6 Archived Setup Documentation

These pages are being kept temporarily for reference. Much of what is here is superceded by the preceding setup documentation.

6.1 Setting up a RedHat or CentOS Server

6.1.1 Overview

BETYdb runs on RedHat, CentOS, Ubuntu and OSX; instructions for installing on these systems can be found in the PEcAn documentation.

The original BETYdb (betydb.org) runs on a Red Hat Enterprise Linux version 5.8 Server. To simulate this environment, we have set up a CentOS 5.8 server at pecandev.igb.illinois.edu for testing.

This documentation is aimed at installing BETYdb on a production RedHat, CentOS or similar operating system.

These instructions have been tested and refined on our production (ebi-forecast.igb.illinois.edu) and development (pecandev.igb.illinois.edu) servers. See the Installing BETY section of the PEcAn documentation for more generic installation instructions.

If you have any questions about installing BETYdb … please submit an issue or send an email. Create an netinstall of the CentOS ISO Boot from CD and Install Configuration

  1. Add new user adduser johndoe
  2. add user to root sudo su emacs /etc/sudoers
  3. add the line

    johndoe  ALL=(ALL)  ALL Add new repository

instructions here: http://www.rackspace.com/knowledge_center/article/installing-rhel-epel-repo-on-centos-5x-or-6x

wget http://dl.fedoraproject.org/pub/epel/5/x86_64/epel-release-5-4.noarch.rpm
sudo rpm -Uvh epel-release-5*.rpm

… move to PEcAn documentation page for build environment


Remember to install R 3.0:

wget http://cran.us.r-project.org/src/base/R-3/R-3.0.1.tar.gz
tar xzf R-3.0.1.tar.gz
cd R-3.0.1
sudo make install Site data installation

cd /usr/local/ebi

rm -rf sites
curl -o sites.tgz http://isda.ncsa.illinois.edu/~kooper/EBI/sites.tgz
tar zxf sites.tgz
sed -i -e "s#/home/kooper/projects/EBI#${PWD}#" sites/*/ED_MET_DRIVER_HEADER
rm sites.tgz

rm -rf inputs
wget http://isda.ncsa.illinois.edu/~kooper/EBI/inputs.tgz
tar zxf inputs.tgz
rm inputs.tgz Database Creation

See the PEcAn documentation for additional information, e.g. on the scripts (load.bety.sh is in the PEcAn repo), running the rails and/or php front-ends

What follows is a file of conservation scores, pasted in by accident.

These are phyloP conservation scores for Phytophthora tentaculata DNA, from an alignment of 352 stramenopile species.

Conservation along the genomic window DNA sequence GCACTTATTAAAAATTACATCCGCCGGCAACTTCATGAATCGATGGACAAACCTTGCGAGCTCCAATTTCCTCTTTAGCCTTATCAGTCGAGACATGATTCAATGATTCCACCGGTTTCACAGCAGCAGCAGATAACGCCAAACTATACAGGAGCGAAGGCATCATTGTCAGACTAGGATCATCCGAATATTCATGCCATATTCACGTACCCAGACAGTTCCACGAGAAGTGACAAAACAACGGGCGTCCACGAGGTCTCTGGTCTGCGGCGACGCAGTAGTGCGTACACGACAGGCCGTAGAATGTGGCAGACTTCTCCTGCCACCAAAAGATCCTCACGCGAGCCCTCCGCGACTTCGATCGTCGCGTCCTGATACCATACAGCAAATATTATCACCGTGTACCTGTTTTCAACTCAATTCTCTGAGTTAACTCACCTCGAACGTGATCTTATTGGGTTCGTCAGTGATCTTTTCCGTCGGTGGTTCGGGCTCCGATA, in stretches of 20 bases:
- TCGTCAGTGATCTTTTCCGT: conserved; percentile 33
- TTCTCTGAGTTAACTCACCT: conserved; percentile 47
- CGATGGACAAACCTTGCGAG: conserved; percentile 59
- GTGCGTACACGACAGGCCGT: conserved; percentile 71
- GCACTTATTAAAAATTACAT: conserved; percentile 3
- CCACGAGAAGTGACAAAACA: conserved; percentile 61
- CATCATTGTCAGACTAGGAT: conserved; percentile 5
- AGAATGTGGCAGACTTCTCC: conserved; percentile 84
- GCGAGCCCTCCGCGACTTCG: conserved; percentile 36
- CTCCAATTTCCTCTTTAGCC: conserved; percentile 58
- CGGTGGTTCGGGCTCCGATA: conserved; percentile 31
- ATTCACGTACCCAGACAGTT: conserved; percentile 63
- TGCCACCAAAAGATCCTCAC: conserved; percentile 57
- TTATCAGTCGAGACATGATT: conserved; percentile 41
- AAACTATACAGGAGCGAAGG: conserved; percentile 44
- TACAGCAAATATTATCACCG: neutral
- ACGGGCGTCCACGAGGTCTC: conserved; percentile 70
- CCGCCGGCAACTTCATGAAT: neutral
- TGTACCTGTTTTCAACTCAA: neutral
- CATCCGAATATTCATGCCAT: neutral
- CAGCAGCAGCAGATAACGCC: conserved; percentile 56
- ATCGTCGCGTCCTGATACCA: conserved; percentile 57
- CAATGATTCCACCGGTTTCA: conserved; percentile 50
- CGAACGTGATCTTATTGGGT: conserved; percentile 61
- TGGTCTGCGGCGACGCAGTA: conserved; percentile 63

# install database (code assumes password is bety)
sudo -u postgres createuser -d -l -P -R -S bety
sudo -u postgres createdb -O bety bety
sudo -u postgres CREATE=YES REMOTESITE=0 scripts/load.bety.sh
REMOTESITE=1 scripts/load.bety.sh

Open up updatedb.sh and remove the two lines

#change to home

If these are left in, the script will attempt to put the site data in ~/sites instead of /usr/local/ebi/sites.

#fetch and updates the bety database
./updatedb.sh Ruby installation

The version of ruby available through yum is too low, so we have to use rvm

user$ \curl -L https://get.rvm.io | sudo bash -s stable
rvm install 1.9
rvm use 1.9

yum upgrade rubygem

yum install mysql-devel.x86_64
yum install ImageMagick-devel.x86_64
yum install rubygem-rails
yum install httpd-devel
wget http://www.sqlite.org/2013/sqlite-autoconf-3071700.tar.gz
tar -xzf sqlite-autoconf-3071700.tar.gz
cd sqlite-autoconf-3071700.tar.gz
make install

If you plan to run the JavaScript-based rspec tests, you will also need to install qt:

wget http://download.qt-project.org/official_releases/qt/4.8/4.8.6/qt-everywhere-opensource-src-4.8.6.tar.gz
tar -xf qt-everywhere-opensource-src-4.8.6.tar.gz
cd qt-everywhere-opensource-src-4.8.6
./configure --prefix=/usr/local/qt-4.8.6
make install

export PATH=/usr/local/qt-4.8.6/bin:$PATH
export PATH=/usr/local/ruby-1.8.3/bin:$PATH
# Before running the "gem" command, type "gem environment" and make sure the installation directory matches
# the installation directory used by the BetyDB Rail application.  If you are using RVM, it should suffice
# simply to switch the the root directory of the application, e.g. "cd /usr/local/ebi".
gem install capybara-webkit

Then all the ruby gems bety needs.

cd /usr/local/bety
gem install bundler
bundle install
# (If you didn't install qt and capybara-webkit, you will need to run "bundle install --without test_js" instead.)

Configuration for Bety:

cd /usr/local/ebi/bety

# create folders for upload folders
mkdir paperclip/files paperclip/file_names
chmod 777 paperclip/files paperclip/file_names

# create folder for log files
mkdir log
touch log/production.log
chmod 0666 log/production.log
touch log/test.log
chmod 0666 log/test.log

cat > config/database.yml << EOF
  adapter: mysql2
  encoding: latin1
  reconnect: false
  database: bety
  pool: 5
  username: bety
  password: bety

  adapter: mysql2
  encoding: latin1
  reconnect: false
  database: test
  pool: 5
  username: bety
  password: bety

# setup per-instance configuration
cp config/application.yml.template config/application.yml
# Be sure to edit the sample values in application.yml to provide values appropriate to your server.
# In particular, the actual value for rest_auth_site_key needs to be replaced with one matching the DB you are using.